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Low PCE schools?


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Is anyone familiar with any schools that accept students with pce under 1000 hrs but like higher gpa? The issue I am having is PA websites will say their minimum pce hrs is 200 but the average applicant they accept has like 2000 hrs. So, is anyone familiar with any PA schools on the east coast(MD, PA, VA, NJ, NY, SC, NC) where they have been accepted or heard of others being accepted with low pce under 1000 hrs? Thank you!

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My school, Marywood University in PA has an 500 hour PCE requirement. Average is around 1900 though. Many internal applicants are accepted below 1000, but if you're an external student it's gonna be more competitive and should probably have around 1500 for any school in my opinon. I just made a YT video on PCE hours actually.

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40 minutes ago, ChristianPrePA said:

My school, Marywood University in PA has an 500 hour PCE requirement. Average is around 1900 though. Many internal applicants are accepted below 1000, but if you're an external student it's gonna be more competitive and should probably have around 1500 for any school in my opinon. I just made a YT video on PCE hours actually.

Hi! Thank you so much for your response! I will look into this school.

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Hi strawberry9090! My school (Westfield State University) also has a minimum of 500 PCE hours. Don’t not apply to a program because of the average statistics, because the range can be very large and skew the average. I know a few of us in my cohort have 10,000+ hours, I had 23,000- but there are also new grads that have the minimum or just above, so you see how that can inflate the “average”?  As long as you shine in other areas of your application, you should be fine! My advice is call the programs and see if you can speak with someone about your concerns, some programs are really helpful with this! Good luck to you!

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https://docs.google.com/spreadsheets/d/1vBH-wMR42MOhMvQRARKoYv0jWZ2xR4WQQ7gbE-4sIe4/edit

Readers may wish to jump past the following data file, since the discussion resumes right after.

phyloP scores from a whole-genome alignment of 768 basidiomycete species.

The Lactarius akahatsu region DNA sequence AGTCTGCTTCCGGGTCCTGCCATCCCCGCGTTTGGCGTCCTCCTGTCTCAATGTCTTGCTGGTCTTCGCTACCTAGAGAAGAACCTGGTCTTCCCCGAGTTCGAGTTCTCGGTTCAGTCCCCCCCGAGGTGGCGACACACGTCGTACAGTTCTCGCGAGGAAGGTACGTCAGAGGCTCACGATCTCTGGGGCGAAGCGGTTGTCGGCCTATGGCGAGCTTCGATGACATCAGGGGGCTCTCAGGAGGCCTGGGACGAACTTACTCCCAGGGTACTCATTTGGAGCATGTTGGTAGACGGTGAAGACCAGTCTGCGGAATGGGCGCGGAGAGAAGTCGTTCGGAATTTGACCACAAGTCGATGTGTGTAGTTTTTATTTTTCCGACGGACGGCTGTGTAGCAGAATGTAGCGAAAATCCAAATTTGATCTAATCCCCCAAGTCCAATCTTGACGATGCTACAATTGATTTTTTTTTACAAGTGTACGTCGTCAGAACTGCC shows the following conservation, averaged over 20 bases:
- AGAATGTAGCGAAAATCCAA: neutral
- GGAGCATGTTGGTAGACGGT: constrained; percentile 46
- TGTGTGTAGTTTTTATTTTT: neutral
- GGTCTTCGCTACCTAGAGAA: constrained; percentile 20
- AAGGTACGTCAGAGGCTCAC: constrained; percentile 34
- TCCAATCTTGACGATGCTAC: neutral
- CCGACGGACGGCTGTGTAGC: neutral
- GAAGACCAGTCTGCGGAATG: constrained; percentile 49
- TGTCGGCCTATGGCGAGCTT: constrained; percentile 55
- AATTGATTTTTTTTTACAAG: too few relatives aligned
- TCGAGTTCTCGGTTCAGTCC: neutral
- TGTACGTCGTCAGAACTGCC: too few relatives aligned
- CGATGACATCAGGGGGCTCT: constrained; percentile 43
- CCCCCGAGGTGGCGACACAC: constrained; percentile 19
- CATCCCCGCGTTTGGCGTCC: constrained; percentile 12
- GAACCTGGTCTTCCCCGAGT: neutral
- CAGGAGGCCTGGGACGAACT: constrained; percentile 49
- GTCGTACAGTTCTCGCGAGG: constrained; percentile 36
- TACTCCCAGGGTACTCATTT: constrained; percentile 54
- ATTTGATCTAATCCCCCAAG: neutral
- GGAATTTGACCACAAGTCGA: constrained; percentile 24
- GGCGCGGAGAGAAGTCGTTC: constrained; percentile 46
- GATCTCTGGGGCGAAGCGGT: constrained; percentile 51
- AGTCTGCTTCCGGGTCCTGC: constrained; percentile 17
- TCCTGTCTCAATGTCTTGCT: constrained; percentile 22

The spreadsheet is a list of every school with every prereq. You can sort the list by number of hours of PCE required by each program. Most programs admit students based off the totality of their application. So just because you do not meet the average number of PCE hours, as long as you meet the minimum requirement and are competitive in other areas you still have a good chance.

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1 hour ago, TylerG said:

Like 1madmamma said I wouldn't worry too much about the statistics. To name a few that I know of Arcadia (PA), PCOM (PA), Salus (PA), Elon (NC), Wingate (NC), High point (NC). 

Thank you! This is very helpful. I don't want to spend money and time to apply to schools that really like their pce. 

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2 minutes ago, DomRRTtoPA said:

https://docs.google.com/spreadsheets/d/1vBH-wMR42MOhMvQRARKoYv0jWZ2xR4WQQ7gbE-4sIe4/edit

The spreadsheet is a list of every school with every prereq. You can sort the list by number of hours of PCE required by each program. Most programs admit students based off the totality of their application. So just because you do not meet the average number of PCE hours, as long as you meet the minimum requirement and are competitive in other areas you still have a good chance.

Thank you for the link. I will certainly take a look. I was attending a few PA school info sessions where their minimum pce was 500 hrs but they were saying the avg is 1500. If you dont have 1500 hrs then dont bother applying was the message I got. So that's why I wanted to ask ppl if they know of others who got accepted with like 500 hrs or less on the east coast.